The present invention can be used to instrument applications after development for the purpose of passively collecting such statistics as described above. Some statistics can be monitored directly, such as time and duration of application usage for the instrumented application itself. The remaining information listed above (carrier, voice/data/messaging usage, other application downloads) can be collected via platform APIs on certain devices. For example, on certain Motorola devices the com.motorola.iden.recentcalls.RecentCalls class provides access to recent voice usage. Similarly, on certain RIM BlackBerry devices, the net.rim.blackberry.api.phone.phonelogs.PhoneLogs class provides access to recent voice usage. As described previously, the analysis phase of the instrumentation process is responsible for determining the target platform capabilities, which in turn determines how the various statistics are to be gathered. After collection, the statistics can be stored and periodically uploaded to a statistics collection server in a similar manner to which advertising statistics can be uploaded to an advertising server.
The prior description of advertising content included interactive content such as customer surveys. Surveys are also a useful tool for market researchers, and the same mechanisms of the present invention described previously can be used, as depicted in
Many products exist that allow a user to personalize a mobile device. These products include ring tones, wallpapers, and device face plates. The present invention can be used to allow a user to further personalize a mobile device by personalizing the applications that are downloaded to the device. For example, an end user can wish to download a sports game to his/her mobile device and might furthermore wish to personalize that game with graphics and audio content associated with, for example, his/her favorite sports team. In the simplest form, this personalization instrumentation can include allowing the user to select from a list of images (similar to wallpapers) prior to application download and then inserting code to display the selected image at application startup. In a more complex form, depicted in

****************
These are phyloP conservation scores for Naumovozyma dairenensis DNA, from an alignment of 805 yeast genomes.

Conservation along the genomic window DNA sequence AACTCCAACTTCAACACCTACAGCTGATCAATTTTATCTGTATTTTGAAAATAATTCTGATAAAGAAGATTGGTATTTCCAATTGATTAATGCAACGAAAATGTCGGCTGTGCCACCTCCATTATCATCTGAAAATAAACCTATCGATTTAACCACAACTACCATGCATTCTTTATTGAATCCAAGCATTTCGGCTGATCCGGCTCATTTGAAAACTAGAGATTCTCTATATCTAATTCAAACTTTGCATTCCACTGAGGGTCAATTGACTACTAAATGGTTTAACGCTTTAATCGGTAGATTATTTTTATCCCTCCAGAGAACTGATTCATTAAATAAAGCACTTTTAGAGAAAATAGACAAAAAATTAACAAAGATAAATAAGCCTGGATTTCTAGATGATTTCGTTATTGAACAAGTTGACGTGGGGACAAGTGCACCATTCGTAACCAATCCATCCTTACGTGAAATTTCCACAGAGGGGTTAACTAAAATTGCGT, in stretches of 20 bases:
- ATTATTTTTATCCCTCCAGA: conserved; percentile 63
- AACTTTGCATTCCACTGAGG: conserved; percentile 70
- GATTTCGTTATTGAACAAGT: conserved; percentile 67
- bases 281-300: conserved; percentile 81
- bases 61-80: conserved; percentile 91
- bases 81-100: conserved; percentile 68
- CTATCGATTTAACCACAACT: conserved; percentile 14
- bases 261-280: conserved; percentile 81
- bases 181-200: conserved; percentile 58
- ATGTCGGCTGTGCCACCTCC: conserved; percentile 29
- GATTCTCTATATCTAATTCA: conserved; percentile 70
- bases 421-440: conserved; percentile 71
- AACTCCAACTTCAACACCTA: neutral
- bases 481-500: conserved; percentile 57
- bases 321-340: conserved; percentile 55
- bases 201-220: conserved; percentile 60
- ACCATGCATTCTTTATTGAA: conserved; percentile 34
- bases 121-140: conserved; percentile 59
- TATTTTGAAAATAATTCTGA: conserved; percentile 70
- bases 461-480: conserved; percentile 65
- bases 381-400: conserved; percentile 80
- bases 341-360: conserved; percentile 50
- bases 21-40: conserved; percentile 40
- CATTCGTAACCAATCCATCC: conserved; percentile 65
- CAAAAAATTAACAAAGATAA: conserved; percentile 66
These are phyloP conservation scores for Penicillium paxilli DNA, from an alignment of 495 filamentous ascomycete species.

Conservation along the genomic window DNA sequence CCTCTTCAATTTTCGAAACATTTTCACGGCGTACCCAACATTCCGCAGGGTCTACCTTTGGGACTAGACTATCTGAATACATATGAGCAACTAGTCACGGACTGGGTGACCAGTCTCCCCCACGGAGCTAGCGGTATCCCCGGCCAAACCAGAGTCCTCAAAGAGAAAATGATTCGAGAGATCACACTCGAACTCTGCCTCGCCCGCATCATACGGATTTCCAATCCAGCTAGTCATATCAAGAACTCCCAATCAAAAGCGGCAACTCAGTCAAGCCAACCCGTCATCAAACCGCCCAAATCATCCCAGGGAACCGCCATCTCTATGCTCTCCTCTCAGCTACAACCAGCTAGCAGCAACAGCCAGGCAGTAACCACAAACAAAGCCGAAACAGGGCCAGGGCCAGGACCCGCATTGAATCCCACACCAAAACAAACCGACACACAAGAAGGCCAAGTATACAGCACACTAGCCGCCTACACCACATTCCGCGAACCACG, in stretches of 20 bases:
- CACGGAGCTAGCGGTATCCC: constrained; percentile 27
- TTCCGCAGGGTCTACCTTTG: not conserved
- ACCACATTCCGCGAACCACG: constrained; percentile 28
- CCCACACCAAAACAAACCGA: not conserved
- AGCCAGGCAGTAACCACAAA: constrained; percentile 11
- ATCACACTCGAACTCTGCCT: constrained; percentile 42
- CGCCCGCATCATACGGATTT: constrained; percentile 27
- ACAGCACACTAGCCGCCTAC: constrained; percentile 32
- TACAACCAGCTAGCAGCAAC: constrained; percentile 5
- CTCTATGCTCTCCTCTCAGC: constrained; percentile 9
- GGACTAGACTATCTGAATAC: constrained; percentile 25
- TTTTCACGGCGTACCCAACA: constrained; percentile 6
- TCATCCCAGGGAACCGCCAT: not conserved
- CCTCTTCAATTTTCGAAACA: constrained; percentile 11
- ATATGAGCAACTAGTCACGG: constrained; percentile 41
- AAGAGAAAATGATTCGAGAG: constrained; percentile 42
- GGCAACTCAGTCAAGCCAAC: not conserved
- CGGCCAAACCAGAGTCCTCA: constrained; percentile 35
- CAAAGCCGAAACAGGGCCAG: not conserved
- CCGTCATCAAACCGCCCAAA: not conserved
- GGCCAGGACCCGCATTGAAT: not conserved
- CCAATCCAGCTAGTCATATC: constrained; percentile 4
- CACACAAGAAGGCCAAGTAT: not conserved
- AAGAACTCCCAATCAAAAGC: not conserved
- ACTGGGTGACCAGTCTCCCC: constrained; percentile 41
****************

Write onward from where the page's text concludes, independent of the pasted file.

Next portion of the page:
There is a recent trend that publishers have developed mobile games that are network-enabled such that the games automatically post scores to a server or website that is accessible to other users. Such functionality encourages competition between users and can increase game play. However, the majority of applications were not developed with this functionality. The present invention can be used to allow publishers or distributors to easily add such functionality to pre-existing mobile applications, as depicted in
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|U.S. Classification||709/246, 707/E17.116|
|International Classification||G06Q30/00, G06F15/16|
|Cooperative Classification||G06F17/3089, G06F8/70, H04M2215/54, H04M15/00, H04M15/51, G06Q30/02, H04W4/24|
|European Classification||G06Q30/02, G06F8/70, H04M15/51, G06F17/30W7, H04W4/24, H04M15/00|
|May 31, 2011||AS||Assignment|
Free format text: SECURITY AGREEMENT;ASSIGNOR:VALUECLICK MOBILE, INC.;REEL/FRAME:026363/0091
Effective date: 20110520
Owner name: WELLS FARGO BANK, N.A., AS ADMINISTRATIVE AGENT, C